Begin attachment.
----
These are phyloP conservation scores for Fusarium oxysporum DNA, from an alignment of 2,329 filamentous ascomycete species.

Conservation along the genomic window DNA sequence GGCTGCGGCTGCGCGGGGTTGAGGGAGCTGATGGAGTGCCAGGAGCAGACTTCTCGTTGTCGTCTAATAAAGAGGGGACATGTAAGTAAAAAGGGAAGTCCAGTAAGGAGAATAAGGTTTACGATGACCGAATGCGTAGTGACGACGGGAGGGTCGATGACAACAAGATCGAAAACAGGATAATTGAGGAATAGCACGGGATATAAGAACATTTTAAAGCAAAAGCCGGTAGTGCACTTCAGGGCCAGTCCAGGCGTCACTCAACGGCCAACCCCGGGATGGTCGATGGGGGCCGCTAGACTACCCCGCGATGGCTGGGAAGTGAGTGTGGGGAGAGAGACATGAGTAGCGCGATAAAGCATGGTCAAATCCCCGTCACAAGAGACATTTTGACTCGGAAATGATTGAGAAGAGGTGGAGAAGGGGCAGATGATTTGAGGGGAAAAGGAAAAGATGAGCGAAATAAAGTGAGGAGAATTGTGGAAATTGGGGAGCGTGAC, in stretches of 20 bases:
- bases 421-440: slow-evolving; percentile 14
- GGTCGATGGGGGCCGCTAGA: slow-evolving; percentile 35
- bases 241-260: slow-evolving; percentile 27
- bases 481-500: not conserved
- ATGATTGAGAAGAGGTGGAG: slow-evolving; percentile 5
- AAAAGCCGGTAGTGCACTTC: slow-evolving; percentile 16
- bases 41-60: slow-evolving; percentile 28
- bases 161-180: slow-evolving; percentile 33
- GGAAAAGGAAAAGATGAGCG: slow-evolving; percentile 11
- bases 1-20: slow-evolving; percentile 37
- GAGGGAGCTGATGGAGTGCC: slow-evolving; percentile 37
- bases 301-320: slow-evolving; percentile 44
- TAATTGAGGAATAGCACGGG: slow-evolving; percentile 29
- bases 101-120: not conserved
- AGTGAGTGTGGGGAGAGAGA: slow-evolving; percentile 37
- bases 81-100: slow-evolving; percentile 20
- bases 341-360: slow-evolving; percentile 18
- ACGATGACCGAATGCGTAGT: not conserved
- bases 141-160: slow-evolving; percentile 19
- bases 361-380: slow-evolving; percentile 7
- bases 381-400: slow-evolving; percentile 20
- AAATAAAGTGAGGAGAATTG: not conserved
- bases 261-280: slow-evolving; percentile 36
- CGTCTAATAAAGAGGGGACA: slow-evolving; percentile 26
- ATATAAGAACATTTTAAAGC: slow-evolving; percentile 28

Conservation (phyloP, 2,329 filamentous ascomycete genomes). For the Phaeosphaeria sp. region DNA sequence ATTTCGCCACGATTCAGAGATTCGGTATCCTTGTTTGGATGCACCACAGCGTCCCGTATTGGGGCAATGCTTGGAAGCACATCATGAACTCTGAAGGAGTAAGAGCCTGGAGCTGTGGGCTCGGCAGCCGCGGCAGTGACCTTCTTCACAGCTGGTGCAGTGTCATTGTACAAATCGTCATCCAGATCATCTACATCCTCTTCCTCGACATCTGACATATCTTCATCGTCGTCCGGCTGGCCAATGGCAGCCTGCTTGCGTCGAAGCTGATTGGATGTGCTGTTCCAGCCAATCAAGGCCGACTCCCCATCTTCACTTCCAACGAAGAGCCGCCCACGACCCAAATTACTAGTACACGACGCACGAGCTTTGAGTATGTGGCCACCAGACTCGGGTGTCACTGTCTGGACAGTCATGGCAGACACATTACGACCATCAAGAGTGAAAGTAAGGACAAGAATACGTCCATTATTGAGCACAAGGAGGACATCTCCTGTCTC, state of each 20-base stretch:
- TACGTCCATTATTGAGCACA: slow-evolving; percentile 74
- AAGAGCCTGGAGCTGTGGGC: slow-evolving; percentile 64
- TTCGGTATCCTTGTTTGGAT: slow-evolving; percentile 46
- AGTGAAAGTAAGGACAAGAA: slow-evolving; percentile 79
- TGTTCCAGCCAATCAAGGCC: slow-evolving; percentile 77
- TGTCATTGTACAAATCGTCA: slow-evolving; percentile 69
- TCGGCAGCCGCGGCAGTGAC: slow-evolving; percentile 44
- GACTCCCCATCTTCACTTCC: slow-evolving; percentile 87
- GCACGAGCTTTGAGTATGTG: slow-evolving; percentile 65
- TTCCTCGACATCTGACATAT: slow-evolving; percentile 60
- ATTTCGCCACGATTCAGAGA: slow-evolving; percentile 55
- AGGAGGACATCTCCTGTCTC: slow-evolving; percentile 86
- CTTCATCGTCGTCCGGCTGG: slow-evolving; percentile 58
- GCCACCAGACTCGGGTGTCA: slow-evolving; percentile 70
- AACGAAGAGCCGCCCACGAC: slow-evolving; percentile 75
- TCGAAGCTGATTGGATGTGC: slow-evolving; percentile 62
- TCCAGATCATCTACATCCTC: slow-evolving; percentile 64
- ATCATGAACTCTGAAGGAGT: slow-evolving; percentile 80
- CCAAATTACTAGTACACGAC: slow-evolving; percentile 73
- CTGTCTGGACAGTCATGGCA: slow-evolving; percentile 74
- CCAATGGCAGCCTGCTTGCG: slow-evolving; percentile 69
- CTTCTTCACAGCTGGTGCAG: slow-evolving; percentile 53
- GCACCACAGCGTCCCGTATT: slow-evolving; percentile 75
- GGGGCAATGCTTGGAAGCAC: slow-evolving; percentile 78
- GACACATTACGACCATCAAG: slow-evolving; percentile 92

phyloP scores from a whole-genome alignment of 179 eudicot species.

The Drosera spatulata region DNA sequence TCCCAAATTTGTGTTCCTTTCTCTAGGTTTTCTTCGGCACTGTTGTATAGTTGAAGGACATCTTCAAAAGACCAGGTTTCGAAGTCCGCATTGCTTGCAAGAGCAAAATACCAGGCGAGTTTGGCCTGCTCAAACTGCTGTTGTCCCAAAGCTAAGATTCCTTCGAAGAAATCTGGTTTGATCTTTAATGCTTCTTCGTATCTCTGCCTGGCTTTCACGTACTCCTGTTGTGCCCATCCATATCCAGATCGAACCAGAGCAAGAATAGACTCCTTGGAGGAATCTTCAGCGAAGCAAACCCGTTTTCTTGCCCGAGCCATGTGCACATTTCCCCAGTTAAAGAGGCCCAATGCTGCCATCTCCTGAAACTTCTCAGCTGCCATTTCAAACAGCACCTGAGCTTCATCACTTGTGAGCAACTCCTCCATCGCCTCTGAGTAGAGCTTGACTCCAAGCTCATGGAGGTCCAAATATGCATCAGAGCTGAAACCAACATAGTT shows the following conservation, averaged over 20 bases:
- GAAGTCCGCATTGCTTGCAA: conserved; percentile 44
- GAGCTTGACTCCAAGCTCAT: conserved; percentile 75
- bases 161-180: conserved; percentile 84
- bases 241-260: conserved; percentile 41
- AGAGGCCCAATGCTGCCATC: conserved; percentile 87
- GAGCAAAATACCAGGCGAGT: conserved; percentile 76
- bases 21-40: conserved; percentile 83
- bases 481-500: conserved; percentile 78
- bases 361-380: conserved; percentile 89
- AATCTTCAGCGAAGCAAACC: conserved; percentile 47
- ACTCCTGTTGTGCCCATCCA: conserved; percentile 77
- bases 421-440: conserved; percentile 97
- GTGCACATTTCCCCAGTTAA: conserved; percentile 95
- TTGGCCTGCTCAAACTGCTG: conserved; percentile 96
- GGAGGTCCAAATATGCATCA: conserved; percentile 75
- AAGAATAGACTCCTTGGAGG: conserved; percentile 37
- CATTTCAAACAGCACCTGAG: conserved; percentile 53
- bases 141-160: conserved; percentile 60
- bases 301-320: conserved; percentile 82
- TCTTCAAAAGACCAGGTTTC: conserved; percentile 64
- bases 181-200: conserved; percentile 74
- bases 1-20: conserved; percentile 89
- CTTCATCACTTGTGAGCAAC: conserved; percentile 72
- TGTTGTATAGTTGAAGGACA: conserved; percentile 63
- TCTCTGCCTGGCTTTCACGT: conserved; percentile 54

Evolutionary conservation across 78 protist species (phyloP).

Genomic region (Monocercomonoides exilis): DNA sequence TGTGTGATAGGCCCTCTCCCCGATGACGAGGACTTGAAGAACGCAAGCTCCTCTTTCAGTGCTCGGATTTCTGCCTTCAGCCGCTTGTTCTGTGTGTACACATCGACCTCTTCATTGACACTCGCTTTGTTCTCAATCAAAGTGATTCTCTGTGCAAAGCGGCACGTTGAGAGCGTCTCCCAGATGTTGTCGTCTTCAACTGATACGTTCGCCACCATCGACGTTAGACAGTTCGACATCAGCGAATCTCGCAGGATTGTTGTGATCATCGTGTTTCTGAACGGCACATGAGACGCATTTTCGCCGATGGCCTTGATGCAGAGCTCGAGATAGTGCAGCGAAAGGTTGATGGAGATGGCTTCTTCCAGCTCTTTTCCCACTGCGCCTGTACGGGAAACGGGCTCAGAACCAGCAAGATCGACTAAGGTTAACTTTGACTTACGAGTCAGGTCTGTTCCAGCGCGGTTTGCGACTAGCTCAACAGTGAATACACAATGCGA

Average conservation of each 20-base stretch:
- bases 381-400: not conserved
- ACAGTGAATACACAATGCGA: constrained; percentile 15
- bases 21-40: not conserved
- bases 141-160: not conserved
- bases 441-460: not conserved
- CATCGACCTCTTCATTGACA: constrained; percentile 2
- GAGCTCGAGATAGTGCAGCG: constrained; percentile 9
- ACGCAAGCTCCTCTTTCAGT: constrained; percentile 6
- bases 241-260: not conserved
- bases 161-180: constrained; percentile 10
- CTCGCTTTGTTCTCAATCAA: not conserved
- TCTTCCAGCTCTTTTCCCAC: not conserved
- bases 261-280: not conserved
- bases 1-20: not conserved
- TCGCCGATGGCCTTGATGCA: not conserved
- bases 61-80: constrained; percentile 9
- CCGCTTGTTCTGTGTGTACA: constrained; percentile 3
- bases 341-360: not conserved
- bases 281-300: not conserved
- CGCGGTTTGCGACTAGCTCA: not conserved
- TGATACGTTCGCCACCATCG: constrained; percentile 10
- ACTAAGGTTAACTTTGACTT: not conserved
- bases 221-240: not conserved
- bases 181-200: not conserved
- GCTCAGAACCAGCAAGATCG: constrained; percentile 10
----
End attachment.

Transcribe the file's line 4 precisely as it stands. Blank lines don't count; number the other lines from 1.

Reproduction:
- GGTCGATGGGGGCCGCTAGA: slow-evolving; percentile 35